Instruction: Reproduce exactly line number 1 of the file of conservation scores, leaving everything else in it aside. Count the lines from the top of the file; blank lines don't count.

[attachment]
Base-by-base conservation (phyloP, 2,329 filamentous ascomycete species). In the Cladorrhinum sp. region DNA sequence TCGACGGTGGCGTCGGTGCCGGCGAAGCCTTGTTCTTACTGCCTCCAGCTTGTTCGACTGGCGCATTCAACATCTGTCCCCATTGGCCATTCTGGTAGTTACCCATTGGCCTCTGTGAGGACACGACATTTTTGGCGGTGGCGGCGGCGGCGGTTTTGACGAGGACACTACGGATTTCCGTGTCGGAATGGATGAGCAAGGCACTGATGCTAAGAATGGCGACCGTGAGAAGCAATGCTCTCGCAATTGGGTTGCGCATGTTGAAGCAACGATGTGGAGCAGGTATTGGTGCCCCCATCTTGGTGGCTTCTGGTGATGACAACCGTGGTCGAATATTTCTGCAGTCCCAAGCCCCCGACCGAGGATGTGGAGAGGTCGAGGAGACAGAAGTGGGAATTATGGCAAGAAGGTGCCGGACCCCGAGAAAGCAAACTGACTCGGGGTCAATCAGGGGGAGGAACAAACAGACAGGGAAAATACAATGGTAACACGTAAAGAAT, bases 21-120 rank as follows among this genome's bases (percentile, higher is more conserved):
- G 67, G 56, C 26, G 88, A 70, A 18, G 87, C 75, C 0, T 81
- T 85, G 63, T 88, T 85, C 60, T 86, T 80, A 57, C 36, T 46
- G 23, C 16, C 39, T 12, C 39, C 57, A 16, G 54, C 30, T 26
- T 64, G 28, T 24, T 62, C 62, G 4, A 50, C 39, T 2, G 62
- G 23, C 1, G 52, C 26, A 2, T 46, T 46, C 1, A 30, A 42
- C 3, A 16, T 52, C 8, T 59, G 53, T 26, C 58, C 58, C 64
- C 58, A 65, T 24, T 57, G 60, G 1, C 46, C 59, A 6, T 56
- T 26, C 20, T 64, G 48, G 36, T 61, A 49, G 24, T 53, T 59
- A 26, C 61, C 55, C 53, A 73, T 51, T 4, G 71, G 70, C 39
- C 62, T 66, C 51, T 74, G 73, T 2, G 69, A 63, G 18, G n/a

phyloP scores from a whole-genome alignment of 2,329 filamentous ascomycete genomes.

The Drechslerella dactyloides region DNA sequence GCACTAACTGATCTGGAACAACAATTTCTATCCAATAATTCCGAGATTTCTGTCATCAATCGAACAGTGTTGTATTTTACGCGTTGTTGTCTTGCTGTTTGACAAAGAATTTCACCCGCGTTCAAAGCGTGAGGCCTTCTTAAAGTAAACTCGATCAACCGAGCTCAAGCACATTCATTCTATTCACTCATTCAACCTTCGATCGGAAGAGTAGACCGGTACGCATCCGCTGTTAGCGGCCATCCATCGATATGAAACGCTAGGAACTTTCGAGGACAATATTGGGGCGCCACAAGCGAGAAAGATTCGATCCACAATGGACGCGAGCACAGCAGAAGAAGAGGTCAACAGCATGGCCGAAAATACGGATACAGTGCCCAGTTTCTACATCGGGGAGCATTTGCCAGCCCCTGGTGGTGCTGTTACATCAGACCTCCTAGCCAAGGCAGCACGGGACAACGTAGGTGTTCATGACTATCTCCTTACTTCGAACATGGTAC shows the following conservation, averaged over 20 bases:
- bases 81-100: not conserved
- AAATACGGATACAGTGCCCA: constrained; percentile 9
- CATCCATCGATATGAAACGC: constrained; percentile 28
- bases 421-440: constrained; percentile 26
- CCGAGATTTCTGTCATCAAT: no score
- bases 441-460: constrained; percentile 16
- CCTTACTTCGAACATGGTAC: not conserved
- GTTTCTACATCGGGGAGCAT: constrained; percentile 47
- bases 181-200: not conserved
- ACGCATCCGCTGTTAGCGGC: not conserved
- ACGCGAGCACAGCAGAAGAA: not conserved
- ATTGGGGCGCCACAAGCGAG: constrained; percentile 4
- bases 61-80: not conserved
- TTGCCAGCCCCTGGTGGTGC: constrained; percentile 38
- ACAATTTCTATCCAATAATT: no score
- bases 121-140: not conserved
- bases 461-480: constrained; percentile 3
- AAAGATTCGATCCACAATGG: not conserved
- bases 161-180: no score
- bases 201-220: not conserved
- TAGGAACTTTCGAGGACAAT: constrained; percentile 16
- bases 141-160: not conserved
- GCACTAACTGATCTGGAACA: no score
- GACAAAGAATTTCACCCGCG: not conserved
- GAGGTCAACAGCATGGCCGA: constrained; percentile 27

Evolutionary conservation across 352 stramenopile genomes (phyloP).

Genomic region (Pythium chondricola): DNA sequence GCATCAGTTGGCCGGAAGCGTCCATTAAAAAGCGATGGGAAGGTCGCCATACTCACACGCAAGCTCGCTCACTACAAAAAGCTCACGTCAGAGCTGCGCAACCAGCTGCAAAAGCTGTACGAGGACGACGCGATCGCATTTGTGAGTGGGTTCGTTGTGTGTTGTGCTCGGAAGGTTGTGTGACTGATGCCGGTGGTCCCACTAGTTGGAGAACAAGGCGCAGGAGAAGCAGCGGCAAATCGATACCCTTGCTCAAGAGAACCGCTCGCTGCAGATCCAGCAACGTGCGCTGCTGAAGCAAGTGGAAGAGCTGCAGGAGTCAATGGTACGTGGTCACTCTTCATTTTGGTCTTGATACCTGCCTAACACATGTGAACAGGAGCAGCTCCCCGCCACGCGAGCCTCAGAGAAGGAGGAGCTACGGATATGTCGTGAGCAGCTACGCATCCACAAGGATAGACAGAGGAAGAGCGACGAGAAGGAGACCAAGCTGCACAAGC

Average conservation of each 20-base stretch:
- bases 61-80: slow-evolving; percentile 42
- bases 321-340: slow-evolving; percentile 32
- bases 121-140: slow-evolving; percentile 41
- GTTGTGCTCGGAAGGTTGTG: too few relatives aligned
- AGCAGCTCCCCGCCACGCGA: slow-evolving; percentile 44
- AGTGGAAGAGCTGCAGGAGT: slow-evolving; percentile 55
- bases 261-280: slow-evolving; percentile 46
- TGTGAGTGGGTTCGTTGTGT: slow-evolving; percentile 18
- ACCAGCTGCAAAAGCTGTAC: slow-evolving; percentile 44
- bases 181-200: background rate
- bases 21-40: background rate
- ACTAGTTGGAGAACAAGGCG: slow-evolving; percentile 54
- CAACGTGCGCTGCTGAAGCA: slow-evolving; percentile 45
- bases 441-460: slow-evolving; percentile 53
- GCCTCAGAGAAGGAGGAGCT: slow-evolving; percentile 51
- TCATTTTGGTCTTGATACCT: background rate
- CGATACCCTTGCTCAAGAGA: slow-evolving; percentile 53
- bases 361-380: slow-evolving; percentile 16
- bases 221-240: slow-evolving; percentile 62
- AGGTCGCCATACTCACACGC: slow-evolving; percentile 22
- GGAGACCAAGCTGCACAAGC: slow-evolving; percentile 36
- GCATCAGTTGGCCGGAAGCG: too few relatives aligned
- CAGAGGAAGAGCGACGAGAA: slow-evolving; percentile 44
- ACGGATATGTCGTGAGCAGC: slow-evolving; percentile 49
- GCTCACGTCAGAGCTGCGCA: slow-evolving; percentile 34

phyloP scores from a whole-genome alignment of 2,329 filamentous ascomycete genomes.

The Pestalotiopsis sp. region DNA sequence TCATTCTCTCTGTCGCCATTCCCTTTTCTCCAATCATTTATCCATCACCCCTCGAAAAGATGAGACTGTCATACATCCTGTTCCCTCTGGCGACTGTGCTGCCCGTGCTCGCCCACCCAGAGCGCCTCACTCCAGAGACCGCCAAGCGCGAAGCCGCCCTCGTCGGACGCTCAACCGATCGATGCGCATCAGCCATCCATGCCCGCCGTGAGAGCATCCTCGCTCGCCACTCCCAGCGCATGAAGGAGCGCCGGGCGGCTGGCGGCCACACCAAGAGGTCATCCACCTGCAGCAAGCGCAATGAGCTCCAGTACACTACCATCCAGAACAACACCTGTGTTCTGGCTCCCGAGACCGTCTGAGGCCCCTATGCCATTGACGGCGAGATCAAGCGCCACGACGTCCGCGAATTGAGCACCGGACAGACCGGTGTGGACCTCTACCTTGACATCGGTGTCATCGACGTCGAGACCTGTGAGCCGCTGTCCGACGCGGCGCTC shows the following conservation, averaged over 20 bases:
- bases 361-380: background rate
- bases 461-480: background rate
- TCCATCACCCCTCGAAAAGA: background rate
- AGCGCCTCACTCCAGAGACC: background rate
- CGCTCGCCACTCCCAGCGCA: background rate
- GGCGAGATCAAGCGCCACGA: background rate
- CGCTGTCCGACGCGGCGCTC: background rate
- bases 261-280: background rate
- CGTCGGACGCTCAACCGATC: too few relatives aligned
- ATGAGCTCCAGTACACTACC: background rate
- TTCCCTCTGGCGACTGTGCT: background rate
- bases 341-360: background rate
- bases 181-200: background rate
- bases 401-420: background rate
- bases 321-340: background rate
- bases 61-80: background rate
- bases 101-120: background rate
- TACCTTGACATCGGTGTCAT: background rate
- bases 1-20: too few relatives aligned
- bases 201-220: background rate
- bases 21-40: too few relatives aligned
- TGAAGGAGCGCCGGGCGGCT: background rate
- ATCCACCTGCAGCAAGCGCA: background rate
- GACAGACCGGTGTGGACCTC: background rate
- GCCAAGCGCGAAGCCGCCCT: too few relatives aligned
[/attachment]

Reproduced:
Base-by-base conservation (phyloP, 2,329 filamentous ascomycete species). In the Cladorrhinum sp. region DNA sequence TCGACGGTGGCGTCGGTGCCGGCGAAGCCTTGTTCTTACTGCCTCCAGCTTGTTCGACTGGCGCATTCAACATCTGTCCCCATTGGCCATTCTGGTAGTTACCCATTGGCCTCTGTGAGGACACGACATTTTTGGCGGTGGCGGCGGCGGCGGTTTTGACGAGGACACTACGGATTTCCGTGTCGGAATGGATGAGCAAGGCACTGATGCTAAGAATGGCGACCGTGAGAAGCAATGCTCTCGCAATTGGGTTGCGCATGTTGAAGCAACGATGTGGAGCAGGTATTGGTGCCCCCATCTTGGTGGCTTCTGGTGATGACAACCGTGGTCGAATATTTCTGCAGTCCCAAGCCCCCGACCGAGGATGTGGAGAGGTCGAGGAGACAGAAGTGGGAATTATGGCAAGAAGGTGCCGGACCCCGAGAAAGCAAACTGACTCGGGGTCAATCAGGGGGAGGAACAAACAGACAGGGAAAATACAATGGTAACACGTAAAGAAT, bases 21-120 rank as follows among this genome's bases (percentile, higher is more conserved):